Santo Domingo is full of surprises, if you know where to look for them. On the surface, the capital city presents itself as a one that never sleeps, where the volume cranks and the sun always blazes, where the urge to rush overcomes drivers once they’re at the wheel of a 2-ton vehicle. But there are some tranquil places in this Caribbean city. A handful maybe, if I’m being generous.
One of those is Los Tres Ojos (Three Eyes) National Park, a deep, mysterious and calming collection of subterranean limestone caves and lakes nestled in a corner of Mirador del Este Park in Santo Domingo Este, the side of town densely packed with impoverished barrios.
Some Dominicans, aware of the precautions they must take to avoid crime in a developing country, advise against venturing into that side of town, but for the adventurous, a fairly short cab ride will get you there no problem.
The Park, Yesterday and Today
Los Tres Ojos was once a religious site for the native Tainos, and is also rumored to be the location of filming for Tarzan movies and Jurassic Park, though these things are hard to verify without sitting down to watch all of the films.
Nowadays, the park is a must-see on the list of every tourist who visits the city, almost surely because it’s one of the only nature-inspired destinations within the metropolis.
Descending the steep, uneven steps into the shady open-air cave is akin to walking into one of Europe’s massive, ornate cathedrals. You can’t help but to fall silent so as not to compete with the echoes from footsteps and soft, whispered voices.
Cast your gaze far out and you’ll see some still water hiding in the shadows. Look up and see stalagmites and stalactites, mineral formations that look more like artful sculptures. Santo Domingo goes about its usual business aboveground – swarms of traffic, bachata on full blast – but down here, it’s purely spiritual.
Guides offer their services before you enter the site, but if your Spanish is shaky like mine is, it might be best to wing it. A level, wooded area serves at the entry point, from which a rather strenuous series of stairs will guide you down to three subterranean treasures: Aguas Azufradas, La Nevera and El Lago de Las Mujeres. All three lakes are fed by Brujuela, an underwater river.
Through the crystal-clear water, you can spot a few large rocks, and Aguas Azefradas even has a few tiny fish, visible when you squat close to the water.
But the main attraction at Los Tres Ojos, and the one that doesn’t technically qualify as one of the “ojos,” is Los Zaramaguyones. For a nominal fee, a dispassionate man will pull you across the dark, terrifying section of La Nevera on a sort of homemade floating vehicle.
You’ll disembark on a small dock and follow the steps – only lit by sunlight – to a final set of stairs down to the most stunning of the lakes. A broken, lopsided bridge lets you get close enough only to get a glimpse of a portion of the lake, a deep, watery recess carved into the earth.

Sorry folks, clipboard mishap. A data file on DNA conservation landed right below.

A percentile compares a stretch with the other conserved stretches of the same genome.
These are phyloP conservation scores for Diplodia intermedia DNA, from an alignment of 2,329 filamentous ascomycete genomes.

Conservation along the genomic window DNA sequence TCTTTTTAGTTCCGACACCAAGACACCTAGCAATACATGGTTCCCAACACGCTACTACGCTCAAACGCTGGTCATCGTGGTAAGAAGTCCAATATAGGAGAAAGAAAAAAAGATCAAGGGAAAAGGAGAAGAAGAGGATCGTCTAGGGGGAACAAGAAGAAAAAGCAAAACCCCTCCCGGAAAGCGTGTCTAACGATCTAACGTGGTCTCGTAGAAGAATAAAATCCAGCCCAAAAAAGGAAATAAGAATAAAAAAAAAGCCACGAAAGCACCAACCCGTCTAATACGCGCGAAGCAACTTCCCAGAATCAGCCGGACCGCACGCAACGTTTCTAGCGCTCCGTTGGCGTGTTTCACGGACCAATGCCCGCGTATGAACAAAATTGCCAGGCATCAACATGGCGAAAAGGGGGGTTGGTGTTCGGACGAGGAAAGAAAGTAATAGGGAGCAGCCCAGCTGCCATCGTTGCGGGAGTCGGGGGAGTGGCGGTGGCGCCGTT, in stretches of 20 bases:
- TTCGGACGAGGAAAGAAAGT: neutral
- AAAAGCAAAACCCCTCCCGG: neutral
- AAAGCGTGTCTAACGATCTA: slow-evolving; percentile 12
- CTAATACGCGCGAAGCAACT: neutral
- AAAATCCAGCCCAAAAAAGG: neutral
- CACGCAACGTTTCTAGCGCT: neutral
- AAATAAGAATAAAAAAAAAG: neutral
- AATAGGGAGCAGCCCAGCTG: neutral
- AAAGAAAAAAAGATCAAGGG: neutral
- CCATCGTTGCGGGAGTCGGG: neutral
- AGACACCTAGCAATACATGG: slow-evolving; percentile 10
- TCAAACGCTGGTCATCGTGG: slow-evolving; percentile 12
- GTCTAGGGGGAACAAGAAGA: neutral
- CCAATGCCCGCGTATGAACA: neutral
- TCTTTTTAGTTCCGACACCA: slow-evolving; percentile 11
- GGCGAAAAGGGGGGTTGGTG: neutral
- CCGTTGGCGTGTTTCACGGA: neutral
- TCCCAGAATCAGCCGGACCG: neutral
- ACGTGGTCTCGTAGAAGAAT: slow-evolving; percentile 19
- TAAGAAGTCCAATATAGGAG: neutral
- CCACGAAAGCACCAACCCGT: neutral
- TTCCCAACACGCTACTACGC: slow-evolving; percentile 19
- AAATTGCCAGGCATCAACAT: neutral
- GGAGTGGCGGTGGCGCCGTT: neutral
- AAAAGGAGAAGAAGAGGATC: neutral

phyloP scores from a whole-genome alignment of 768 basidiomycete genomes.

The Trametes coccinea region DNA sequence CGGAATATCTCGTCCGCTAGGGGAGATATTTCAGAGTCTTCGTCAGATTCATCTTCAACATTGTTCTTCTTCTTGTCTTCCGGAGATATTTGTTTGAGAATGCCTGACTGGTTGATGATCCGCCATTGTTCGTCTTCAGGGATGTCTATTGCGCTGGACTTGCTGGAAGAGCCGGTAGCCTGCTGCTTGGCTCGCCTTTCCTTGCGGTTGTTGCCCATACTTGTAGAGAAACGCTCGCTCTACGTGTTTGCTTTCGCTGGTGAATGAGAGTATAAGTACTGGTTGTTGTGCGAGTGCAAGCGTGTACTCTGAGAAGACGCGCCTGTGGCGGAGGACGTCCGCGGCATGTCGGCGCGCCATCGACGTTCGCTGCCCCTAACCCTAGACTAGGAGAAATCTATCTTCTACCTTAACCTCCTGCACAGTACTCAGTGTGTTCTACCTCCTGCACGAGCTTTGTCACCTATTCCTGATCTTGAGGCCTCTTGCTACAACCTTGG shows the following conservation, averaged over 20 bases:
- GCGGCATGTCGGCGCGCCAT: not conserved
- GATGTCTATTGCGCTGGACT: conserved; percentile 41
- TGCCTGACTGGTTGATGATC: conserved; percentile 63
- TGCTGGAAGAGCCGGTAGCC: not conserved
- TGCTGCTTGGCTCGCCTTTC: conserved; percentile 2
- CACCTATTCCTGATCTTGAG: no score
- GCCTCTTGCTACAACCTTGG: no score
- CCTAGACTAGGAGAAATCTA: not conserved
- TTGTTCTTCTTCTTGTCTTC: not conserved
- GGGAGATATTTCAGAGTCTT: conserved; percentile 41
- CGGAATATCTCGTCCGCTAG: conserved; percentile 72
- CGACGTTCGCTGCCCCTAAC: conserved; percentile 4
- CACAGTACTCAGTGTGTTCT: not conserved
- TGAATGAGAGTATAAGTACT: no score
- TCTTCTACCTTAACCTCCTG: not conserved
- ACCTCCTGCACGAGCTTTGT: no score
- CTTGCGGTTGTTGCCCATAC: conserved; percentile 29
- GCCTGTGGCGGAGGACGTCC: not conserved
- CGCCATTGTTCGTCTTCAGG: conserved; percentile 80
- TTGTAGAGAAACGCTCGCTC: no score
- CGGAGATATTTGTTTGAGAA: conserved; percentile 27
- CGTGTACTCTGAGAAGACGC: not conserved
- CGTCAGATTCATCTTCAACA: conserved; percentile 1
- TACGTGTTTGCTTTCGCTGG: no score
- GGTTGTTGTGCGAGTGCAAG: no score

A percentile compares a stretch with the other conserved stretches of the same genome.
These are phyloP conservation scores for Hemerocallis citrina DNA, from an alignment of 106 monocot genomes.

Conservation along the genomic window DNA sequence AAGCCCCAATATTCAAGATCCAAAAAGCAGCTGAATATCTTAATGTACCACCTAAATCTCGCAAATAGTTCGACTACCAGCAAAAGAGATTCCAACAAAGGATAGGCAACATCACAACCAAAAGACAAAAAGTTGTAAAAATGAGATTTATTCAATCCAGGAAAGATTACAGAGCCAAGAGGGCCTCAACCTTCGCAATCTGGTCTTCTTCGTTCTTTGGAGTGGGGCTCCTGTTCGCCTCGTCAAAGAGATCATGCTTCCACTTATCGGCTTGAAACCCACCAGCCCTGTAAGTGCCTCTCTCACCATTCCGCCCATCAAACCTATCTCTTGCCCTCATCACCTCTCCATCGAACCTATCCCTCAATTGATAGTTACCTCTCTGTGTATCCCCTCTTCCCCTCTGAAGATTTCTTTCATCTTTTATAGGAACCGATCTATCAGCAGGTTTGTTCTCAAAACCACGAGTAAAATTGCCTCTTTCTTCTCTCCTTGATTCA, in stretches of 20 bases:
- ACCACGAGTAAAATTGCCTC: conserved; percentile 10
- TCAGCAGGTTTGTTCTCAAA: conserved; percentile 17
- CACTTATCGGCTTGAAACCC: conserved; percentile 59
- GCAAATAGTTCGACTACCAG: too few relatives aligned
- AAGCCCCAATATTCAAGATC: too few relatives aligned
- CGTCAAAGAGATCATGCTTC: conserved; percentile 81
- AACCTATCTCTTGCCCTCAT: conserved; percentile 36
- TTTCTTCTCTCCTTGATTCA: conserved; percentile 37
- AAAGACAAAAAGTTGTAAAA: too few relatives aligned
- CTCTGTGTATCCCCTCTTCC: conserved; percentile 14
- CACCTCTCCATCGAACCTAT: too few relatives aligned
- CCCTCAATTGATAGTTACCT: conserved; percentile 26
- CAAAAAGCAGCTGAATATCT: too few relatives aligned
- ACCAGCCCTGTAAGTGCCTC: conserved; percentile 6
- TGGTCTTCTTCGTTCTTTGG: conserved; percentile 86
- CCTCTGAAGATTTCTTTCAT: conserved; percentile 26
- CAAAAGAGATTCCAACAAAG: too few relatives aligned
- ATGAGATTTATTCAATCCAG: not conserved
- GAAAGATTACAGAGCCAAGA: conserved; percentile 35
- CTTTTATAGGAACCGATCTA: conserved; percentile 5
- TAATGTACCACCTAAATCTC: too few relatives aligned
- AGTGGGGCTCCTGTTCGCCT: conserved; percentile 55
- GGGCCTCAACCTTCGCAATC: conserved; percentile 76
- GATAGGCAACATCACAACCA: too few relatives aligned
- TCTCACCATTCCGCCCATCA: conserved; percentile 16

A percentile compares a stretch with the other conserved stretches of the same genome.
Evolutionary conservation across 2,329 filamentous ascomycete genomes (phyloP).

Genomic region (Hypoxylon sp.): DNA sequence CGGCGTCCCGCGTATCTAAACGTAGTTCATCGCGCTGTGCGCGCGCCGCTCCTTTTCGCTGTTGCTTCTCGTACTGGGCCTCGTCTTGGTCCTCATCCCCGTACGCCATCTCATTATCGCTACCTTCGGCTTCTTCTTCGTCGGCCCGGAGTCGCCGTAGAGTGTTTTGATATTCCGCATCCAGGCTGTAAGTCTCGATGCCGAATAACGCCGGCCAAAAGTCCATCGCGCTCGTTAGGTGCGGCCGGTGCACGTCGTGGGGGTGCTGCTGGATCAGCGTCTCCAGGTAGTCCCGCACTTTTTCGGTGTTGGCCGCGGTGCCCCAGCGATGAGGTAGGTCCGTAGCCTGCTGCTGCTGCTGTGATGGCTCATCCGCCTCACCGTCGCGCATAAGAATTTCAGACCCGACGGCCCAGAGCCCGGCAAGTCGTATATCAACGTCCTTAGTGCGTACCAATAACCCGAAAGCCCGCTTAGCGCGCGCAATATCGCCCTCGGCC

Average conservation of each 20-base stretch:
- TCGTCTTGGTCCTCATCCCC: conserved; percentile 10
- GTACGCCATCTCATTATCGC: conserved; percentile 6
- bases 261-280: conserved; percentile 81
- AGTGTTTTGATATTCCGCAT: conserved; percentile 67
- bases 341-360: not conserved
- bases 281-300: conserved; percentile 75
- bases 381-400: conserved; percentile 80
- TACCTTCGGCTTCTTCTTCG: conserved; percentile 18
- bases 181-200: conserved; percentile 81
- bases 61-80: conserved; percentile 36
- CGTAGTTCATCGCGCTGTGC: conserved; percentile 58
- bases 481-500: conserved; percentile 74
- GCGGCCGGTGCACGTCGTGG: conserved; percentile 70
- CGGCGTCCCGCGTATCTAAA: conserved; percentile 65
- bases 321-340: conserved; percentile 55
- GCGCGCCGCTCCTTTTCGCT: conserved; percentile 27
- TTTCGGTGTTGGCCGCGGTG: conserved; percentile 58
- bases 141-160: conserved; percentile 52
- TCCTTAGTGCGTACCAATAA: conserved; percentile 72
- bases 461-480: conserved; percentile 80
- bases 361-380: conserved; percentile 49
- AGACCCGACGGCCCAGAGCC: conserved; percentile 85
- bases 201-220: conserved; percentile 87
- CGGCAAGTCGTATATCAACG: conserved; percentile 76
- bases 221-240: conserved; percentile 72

Big City Oasis
On the day I visited with Karen, Hector and Francisco, we found ourselves fighting thick humidity and the overwhelming urge to take a dip in the mirror-like waters. In one of their usual displays of love for all things pacifying, the guys self-baptized in one of the lakes, dipping their heads in the water and staying silent and humble during their spontaneous ritual.
A strange thing to witness, but our visit took place near the end of our 5-month visit with the guys, when all four of us were in need of a bit of rest, recalibration and commune with nature.
Or maybe I’m reading too much into the moment. Maybe Hector and Francisco were just hot and wanted to cool off – watch the video and judge for yourself. Either way, the serenity of the place grabbed hold of us and entranced us for most of our park tour. We spent maybe an hour there, whispering to each other occasionally, but mostly honoring the mood of the site and staying completely silent.
Exploring the Area
After getting a thorough tour of the cavernous portion of the park, it’s worth popping up to the explore the grounds around it, which feature sculptures, a walkway completely surrounding the park (which allows unbelievable views down below, especially of Los Zaramaguyones) and a stone-paved path further out that winds through a thickly wooded area, inhabited by tiny animals that scurry when they hear your footsteps.
Though anyone who visits Los Tres Ojos should probably spend the entire day there relaxing, there are a few notable attractions nearby for a quick side trip, like the Faro a Colon, or Columbus Lighthouse, a looming eye-sore of a monument to Christopher Columbus. I’ve never personally been, but I have been to my other suggested attraction, Boca Chica, a happening beach town that’s easier to reach once you’re on the east side of town.
Finally, if there’s one thing you can’t miss while at Los Tres Ojos, it’s the freshly sliced mango, pineapple and banana plate prepared by the vendor right at the park gates. He charges twice what the fruit vendors charge back closer to the city center, but his fruit seriously hits the spot on a humid day – and is one of the few other natural attractions you can find in the city.
Los Tres Ojos, Mirador del Este park
Avenida Las Americas,
Santo Domingo, Dominican Republic